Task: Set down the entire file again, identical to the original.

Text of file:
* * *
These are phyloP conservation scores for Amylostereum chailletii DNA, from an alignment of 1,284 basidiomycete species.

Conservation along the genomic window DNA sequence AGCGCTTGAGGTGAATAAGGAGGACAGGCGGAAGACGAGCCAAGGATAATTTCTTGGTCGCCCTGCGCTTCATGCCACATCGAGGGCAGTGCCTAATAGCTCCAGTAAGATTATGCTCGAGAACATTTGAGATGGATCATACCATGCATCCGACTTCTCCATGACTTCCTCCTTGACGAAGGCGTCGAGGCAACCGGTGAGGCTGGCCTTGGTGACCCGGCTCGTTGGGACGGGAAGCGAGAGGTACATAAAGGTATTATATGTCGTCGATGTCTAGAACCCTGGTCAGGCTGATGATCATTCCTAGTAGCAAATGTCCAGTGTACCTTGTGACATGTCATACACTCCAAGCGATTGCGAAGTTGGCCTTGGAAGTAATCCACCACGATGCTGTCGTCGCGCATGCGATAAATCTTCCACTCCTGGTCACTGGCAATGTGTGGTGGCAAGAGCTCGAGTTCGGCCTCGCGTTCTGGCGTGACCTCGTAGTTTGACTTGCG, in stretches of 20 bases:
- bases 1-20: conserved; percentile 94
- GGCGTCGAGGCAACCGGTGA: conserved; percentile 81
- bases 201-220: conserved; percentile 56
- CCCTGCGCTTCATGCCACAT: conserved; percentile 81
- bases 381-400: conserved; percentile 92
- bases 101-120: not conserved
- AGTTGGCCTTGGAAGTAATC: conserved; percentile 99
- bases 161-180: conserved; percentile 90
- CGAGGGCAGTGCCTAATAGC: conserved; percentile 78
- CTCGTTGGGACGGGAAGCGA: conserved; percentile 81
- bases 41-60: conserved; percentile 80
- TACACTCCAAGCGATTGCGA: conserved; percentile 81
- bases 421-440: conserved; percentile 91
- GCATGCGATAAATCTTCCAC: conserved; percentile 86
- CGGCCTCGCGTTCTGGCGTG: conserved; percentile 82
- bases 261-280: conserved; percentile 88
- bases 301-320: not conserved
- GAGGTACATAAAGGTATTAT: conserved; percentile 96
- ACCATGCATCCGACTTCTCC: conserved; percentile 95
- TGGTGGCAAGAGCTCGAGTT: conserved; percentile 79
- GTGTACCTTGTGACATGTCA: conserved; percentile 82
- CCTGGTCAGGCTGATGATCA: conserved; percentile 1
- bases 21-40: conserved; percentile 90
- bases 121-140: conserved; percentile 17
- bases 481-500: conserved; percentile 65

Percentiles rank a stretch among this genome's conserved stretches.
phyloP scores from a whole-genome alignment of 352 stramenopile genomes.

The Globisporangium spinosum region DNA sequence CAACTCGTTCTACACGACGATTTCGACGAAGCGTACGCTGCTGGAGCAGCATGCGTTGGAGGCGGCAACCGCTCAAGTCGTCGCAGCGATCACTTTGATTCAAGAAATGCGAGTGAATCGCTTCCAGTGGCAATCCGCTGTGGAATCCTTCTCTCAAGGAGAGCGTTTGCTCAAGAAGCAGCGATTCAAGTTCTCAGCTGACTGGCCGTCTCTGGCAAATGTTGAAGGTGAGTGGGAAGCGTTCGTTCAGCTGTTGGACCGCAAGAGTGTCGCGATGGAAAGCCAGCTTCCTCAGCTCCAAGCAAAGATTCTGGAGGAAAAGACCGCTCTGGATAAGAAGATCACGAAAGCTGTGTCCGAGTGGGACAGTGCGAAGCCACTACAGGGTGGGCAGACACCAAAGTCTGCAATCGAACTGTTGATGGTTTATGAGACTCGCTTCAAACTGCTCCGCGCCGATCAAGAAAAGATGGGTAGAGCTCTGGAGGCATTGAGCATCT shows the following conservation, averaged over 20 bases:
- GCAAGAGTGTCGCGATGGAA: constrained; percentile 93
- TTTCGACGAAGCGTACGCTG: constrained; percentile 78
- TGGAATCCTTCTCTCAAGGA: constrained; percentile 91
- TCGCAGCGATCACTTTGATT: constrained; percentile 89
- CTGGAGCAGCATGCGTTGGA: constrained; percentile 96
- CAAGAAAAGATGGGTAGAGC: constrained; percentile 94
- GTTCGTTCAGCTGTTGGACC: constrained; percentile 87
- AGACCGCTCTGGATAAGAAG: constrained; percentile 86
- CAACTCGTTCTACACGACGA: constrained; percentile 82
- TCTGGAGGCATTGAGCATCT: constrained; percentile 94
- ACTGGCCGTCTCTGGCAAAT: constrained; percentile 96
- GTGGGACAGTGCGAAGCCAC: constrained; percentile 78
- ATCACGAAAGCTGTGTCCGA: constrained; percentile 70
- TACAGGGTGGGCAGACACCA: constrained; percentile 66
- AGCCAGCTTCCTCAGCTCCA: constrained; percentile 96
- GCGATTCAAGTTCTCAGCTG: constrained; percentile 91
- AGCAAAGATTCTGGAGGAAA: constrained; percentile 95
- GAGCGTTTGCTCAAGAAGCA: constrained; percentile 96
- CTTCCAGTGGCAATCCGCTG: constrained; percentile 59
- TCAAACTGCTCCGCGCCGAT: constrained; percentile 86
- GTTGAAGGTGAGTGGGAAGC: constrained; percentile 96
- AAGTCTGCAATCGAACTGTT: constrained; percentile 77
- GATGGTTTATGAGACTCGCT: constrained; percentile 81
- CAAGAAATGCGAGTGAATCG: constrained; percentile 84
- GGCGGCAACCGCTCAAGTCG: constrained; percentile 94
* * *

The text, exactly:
These are phyloP conservation scores for Amylostereum chailletii DNA, from an alignment of 1,284 basidiomycete species.

Conservation along the genomic window DNA sequence AGCGCTTGAGGTGAATAAGGAGGACAGGCGGAAGACGAGCCAAGGATAATTTCTTGGTCGCCCTGCGCTTCATGCCACATCGAGGGCAGTGCCTAATAGCTCCAGTAAGATTATGCTCGAGAACATTTGAGATGGATCATACCATGCATCCGACTTCTCCATGACTTCCTCCTTGACGAAGGCGTCGAGGCAACCGGTGAGGCTGGCCTTGGTGACCCGGCTCGTTGGGACGGGAAGCGAGAGGTACATAAAGGTATTATATGTCGTCGATGTCTAGAACCCTGGTCAGGCTGATGATCATTCCTAGTAGCAAATGTCCAGTGTACCTTGTGACATGTCATACACTCCAAGCGATTGCGAAGTTGGCCTTGGAAGTAATCCACCACGATGCTGTCGTCGCGCATGCGATAAATCTTCCACTCCTGGTCACTGGCAATGTGTGGTGGCAAGAGCTCGAGTTCGGCCTCGCGTTCTGGCGTGACCTCGTAGTTTGACTTGCG, in stretches of 20 bases:
- bases 1-20: conserved; percentile 94
- GGCGTCGAGGCAACCGGTGA: conserved; percentile 81
- bases 201-220: conserved; percentile 56
- CCCTGCGCTTCATGCCACAT: conserved; percentile 81
- bases 381-400: conserved; percentile 92
- bases 101-120: not conserved
- AGTTGGCCTTGGAAGTAATC: conserved; percentile 99
- bases 161-180: conserved; percentile 90
- CGAGGGCAGTGCCTAATAGC: conserved; percentile 78
- CTCGTTGGGACGGGAAGCGA: conserved; percentile 81
- bases 41-60: conserved; percentile 80
- TACACTCCAAGCGATTGCGA: conserved; percentile 81
- bases 421-440: conserved; percentile 91
- GCATGCGATAAATCTTCCAC: conserved; percentile 86
- CGGCCTCGCGTTCTGGCGTG: conserved; percentile 82
- bases 261-280: conserved; percentile 88
- bases 301-320: not conserved
- GAGGTACATAAAGGTATTAT: conserved; percentile 96
- ACCATGCATCCGACTTCTCC: conserved; percentile 95
- TGGTGGCAAGAGCTCGAGTT: conserved; percentile 79
- GTGTACCTTGTGACATGTCA: conserved; percentile 82
- CCTGGTCAGGCTGATGATCA: conserved; percentile 1
- bases 21-40: conserved; percentile 90
- bases 121-140: conserved; percentile 17
- bases 481-500: conserved; percentile 65

Percentiles rank a stretch among this genome's conserved stretches.
phyloP scores from a whole-genome alignment of 352 stramenopile genomes.

The Globisporangium spinosum region DNA sequence CAACTCGTTCTACACGACGATTTCGACGAAGCGTACGCTGCTGGAGCAGCATGCGTTGGAGGCGGCAACCGCTCAAGTCGTCGCAGCGATCACTTTGATTCAAGAAATGCGAGTGAATCGCTTCCAGTGGCAATCCGCTGTGGAATCCTTCTCTCAAGGAGAGCGTTTGCTCAAGAAGCAGCGATTCAAGTTCTCAGCTGACTGGCCGTCTCTGGCAAATGTTGAAGGTGAGTGGGAAGCGTTCGTTCAGCTGTTGGACCGCAAGAGTGTCGCGATGGAAAGCCAGCTTCCTCAGCTCCAAGCAAAGATTCTGGAGGAAAAGACCGCTCTGGATAAGAAGATCACGAAAGCTGTGTCCGAGTGGGACAGTGCGAAGCCACTACAGGGTGGGCAGACACCAAAGTCTGCAATCGAACTGTTGATGGTTTATGAGACTCGCTTCAAACTGCTCCGCGCCGATCAAGAAAAGATGGGTAGAGCTCTGGAGGCATTGAGCATCT shows the following conservation, averaged over 20 bases:
- GCAAGAGTGTCGCGATGGAA: constrained; percentile 93
- TTTCGACGAAGCGTACGCTG: constrained; percentile 78
- TGGAATCCTTCTCTCAAGGA: constrained; percentile 91
- TCGCAGCGATCACTTTGATT: constrained; percentile 89
- CTGGAGCAGCATGCGTTGGA: constrained; percentile 96
- CAAGAAAAGATGGGTAGAGC: constrained; percentile 94
- GTTCGTTCAGCTGTTGGACC: constrained; percentile 87
- AGACCGCTCTGGATAAGAAG: constrained; percentile 86
- CAACTCGTTCTACACGACGA: constrained; percentile 82
- TCTGGAGGCATTGAGCATCT: constrained; percentile 94
- ACTGGCCGTCTCTGGCAAAT: constrained; percentile 96
- GTGGGACAGTGCGAAGCCAC: constrained; percentile 78
- ATCACGAAAGCTGTGTCCGA: constrained; percentile 70
- TACAGGGTGGGCAGACACCA: constrained; percentile 66
- AGCCAGCTTCCTCAGCTCCA: constrained; percentile 96
- GCGATTCAAGTTCTCAGCTG: constrained; percentile 91
- AGCAAAGATTCTGGAGGAAA: constrained; percentile 95
- GAGCGTTTGCTCAAGAAGCA: constrained; percentile 96
- CTTCCAGTGGCAATCCGCTG: constrained; percentile 59
- TCAAACTGCTCCGCGCCGAT: constrained; percentile 86
- GTTGAAGGTGAGTGGGAAGC: constrained; percentile 96
- AAGTCTGCAATCGAACTGTT: constrained; percentile 77
- GATGGTTTATGAGACTCGCT: constrained; percentile 81
- CAAGAAATGCGAGTGAATCG: constrained; percentile 84
- GGCGGCAACCGCTCAAGTCG: constrained; percentile 94